In this installment, Tarzan has an impromptu meeting with a French leader named Count Raoul. This leader assigns Tarzan the role of secret agent, working in Algeria to out two Russian criminals. This portion of the novel really surprised me, as the narrative explodes into a Nick Carter-esque adventure as Tarzan tangles with the criminals. After the skirmish, and the assignment, Tarzan joins a ship headed to Cape Town and creates a friendship with Hazel Strong, a friend of Tarzan's love interest, Jane Porter. Unfortunately, the two Russians joined the ship's passage and throw Tarzan overboard. He washes up on the same coastline he called home in the series debut. Through a wild sequence of events, Tarzan becomes the new chief of the Waziri, a fictional African tribe.
Coincidentally, Jane and her fiance, William Clayton (Tarzan's cousin) are also in route to the west coast of Africa. Ironically, their ship sinks and Clayton and Jane join a lifeboat with one of the Russian criminals. It's this part of Burrough's story that is absolute agony to behold. These characters are left to die without food and water. The extreme circumstances lead to a coin toss to determine which living person will be eaten by the others to survive. This is written with an emotional touch and also places William Clayton into a respectable light as protector and caregiver for Jane (albeit short lived).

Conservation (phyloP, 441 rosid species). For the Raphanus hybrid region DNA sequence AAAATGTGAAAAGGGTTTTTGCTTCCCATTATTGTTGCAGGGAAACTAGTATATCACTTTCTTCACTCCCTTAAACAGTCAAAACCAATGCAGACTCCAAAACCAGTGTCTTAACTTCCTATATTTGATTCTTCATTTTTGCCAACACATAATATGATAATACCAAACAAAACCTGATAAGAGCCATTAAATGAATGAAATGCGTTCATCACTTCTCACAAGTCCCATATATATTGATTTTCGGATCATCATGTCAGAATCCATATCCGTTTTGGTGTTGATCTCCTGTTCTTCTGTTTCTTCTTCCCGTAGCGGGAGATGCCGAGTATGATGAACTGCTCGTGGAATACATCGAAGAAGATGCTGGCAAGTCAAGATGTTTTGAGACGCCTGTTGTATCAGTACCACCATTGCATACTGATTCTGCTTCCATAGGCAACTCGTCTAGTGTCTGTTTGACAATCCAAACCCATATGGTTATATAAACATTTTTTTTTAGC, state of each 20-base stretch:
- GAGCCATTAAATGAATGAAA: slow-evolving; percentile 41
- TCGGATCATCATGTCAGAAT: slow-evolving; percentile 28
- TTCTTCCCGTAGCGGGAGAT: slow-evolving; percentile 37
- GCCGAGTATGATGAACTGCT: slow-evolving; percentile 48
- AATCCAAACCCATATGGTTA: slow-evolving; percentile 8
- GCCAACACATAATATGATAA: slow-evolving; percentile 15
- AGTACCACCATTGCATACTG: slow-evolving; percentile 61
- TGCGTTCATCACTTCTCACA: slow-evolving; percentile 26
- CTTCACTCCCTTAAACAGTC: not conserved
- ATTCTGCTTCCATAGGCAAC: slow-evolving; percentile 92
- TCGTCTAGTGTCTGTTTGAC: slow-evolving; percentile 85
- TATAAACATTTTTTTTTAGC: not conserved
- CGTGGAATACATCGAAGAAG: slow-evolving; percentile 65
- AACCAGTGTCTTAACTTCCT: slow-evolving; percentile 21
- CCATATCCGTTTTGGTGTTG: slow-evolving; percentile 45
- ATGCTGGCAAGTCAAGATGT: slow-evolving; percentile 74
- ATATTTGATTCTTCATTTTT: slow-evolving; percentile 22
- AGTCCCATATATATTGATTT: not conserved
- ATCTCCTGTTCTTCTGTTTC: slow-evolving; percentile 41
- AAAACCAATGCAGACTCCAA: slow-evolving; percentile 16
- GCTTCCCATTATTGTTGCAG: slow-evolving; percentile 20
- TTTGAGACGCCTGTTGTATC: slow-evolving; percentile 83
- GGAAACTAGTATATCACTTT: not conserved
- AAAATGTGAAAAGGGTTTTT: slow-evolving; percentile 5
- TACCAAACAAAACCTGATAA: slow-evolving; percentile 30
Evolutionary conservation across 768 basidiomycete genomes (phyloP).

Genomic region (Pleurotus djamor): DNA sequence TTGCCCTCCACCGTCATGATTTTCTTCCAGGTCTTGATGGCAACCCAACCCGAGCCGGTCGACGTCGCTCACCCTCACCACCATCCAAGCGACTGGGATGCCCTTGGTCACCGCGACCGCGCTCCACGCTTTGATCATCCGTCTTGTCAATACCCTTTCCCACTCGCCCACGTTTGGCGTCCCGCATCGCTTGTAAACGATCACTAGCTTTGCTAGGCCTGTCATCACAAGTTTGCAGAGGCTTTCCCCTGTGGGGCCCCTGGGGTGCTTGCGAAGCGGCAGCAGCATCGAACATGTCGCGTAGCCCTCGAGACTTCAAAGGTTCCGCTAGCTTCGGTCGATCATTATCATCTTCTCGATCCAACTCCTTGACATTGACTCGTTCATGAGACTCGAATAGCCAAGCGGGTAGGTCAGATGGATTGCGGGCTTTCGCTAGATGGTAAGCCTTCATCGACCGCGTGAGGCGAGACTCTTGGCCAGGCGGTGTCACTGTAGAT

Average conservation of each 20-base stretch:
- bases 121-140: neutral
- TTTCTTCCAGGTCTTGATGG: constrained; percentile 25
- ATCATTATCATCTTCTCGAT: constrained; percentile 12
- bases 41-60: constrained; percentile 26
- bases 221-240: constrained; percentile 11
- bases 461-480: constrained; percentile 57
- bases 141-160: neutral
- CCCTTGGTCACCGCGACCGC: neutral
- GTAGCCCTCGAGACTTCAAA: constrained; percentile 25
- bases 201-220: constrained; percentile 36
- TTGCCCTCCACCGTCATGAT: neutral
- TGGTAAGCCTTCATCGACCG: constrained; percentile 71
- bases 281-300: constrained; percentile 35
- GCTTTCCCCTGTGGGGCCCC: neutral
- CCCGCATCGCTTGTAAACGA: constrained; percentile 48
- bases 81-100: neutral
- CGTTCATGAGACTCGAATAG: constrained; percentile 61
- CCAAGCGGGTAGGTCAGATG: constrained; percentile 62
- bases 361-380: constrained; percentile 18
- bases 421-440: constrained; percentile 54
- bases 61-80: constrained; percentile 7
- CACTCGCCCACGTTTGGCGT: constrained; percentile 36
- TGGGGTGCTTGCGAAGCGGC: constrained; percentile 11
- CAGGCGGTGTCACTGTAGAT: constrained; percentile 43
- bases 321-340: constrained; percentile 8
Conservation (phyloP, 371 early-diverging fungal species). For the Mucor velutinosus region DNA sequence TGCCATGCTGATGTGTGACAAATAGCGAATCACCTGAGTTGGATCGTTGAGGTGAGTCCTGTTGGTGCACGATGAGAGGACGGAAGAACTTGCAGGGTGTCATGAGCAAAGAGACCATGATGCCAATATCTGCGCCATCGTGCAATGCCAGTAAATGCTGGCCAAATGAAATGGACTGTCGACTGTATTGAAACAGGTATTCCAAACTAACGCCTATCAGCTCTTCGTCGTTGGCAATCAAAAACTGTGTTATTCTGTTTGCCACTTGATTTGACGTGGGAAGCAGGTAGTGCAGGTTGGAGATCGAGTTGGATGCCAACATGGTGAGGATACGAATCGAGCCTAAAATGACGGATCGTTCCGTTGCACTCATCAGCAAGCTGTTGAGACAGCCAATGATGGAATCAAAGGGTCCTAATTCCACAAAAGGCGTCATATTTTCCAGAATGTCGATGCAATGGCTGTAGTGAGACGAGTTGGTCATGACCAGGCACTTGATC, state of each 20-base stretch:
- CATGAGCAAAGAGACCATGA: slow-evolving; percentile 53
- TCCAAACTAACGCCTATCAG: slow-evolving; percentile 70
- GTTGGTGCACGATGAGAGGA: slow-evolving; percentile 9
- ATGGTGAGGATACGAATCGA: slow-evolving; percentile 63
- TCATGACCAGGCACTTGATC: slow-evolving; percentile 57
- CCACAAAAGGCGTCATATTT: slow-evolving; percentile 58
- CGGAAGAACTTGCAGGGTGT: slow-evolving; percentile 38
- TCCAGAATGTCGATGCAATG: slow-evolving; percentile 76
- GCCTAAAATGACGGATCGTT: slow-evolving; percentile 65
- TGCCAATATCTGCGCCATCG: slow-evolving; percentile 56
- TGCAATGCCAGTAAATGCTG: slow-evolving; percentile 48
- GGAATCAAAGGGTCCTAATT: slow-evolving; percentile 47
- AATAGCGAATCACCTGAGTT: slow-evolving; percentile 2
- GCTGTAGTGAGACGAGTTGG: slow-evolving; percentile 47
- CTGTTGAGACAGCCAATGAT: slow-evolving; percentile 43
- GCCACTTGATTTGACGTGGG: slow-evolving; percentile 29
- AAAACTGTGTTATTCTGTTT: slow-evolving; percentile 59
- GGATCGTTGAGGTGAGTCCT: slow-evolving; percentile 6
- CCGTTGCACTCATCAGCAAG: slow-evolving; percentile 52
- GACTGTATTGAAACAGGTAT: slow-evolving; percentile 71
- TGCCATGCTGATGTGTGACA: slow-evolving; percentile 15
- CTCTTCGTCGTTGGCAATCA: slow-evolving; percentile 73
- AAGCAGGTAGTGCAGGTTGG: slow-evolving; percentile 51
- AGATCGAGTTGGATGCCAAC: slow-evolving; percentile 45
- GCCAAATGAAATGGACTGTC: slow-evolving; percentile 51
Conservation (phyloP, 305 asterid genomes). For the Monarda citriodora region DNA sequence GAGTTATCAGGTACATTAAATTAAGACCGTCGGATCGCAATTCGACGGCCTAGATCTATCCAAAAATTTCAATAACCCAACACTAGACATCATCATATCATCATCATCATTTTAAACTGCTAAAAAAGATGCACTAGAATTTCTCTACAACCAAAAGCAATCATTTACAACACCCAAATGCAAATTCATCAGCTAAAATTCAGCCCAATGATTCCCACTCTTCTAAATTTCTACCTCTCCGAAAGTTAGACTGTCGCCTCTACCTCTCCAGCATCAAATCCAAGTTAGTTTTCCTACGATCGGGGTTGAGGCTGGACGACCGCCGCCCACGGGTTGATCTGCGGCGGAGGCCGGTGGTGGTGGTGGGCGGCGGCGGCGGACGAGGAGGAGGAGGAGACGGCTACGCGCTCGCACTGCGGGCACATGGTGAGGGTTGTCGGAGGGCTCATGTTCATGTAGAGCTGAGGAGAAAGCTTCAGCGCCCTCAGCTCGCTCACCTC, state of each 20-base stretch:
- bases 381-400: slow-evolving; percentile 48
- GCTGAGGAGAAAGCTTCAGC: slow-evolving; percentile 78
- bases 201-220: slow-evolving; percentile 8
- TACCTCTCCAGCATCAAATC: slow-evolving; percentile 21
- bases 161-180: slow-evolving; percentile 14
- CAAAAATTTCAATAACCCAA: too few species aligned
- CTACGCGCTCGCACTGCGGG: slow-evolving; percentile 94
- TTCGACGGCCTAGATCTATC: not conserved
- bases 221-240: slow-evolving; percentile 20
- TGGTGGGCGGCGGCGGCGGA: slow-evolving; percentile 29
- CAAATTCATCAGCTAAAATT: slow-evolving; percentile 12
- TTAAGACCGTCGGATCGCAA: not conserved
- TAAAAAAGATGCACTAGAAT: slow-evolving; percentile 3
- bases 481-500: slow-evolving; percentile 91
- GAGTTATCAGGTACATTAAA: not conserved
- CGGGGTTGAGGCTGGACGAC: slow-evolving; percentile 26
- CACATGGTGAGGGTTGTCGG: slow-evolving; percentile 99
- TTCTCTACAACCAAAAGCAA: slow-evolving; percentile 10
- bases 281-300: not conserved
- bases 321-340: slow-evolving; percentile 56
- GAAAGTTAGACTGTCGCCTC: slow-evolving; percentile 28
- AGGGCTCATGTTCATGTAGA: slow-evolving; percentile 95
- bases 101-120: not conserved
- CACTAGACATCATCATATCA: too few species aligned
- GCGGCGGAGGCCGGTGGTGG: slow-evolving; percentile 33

Eventually, Jane and William wash up on the coastline shared by Tarzan, and the loose ends are all neatly tied up. William and Jane's proposed marriage ends (no spoilers on how) and Tarzan and Jane are reunited. More importantly, Jane also learns that Tarzan is a Greystoke and the sacrifice he made to keep that fact a secret from her.
The Return of Tarzan also introduces a mainstay of the series, the Lost City of Opar. Tarzan is taken prisoner there and first meets the villain La. It is here that Tarzan discovers a wealth of gold, fortunes that he will eventually return to again and again. There is a brief backstory on Opar's history, but Philip Jose Farmer fleshes this out in his own Tarzan stories and two non-Tarzan novels, Hadon of Ancient Opar (1974) and Flight to Opar (1976).
As an adventure novel, ERB offers so much for the reader in this one book. Shipwrecks, castaways, espionage, desert chases, seemingly endless fights, treasure hunts, survival horror, jungle adventure, and heaps of action. This is really a perfect novel by a fantastic author. As good as Tarzan of the Apes was, this sequel might be just as good. A must-read vintage novel!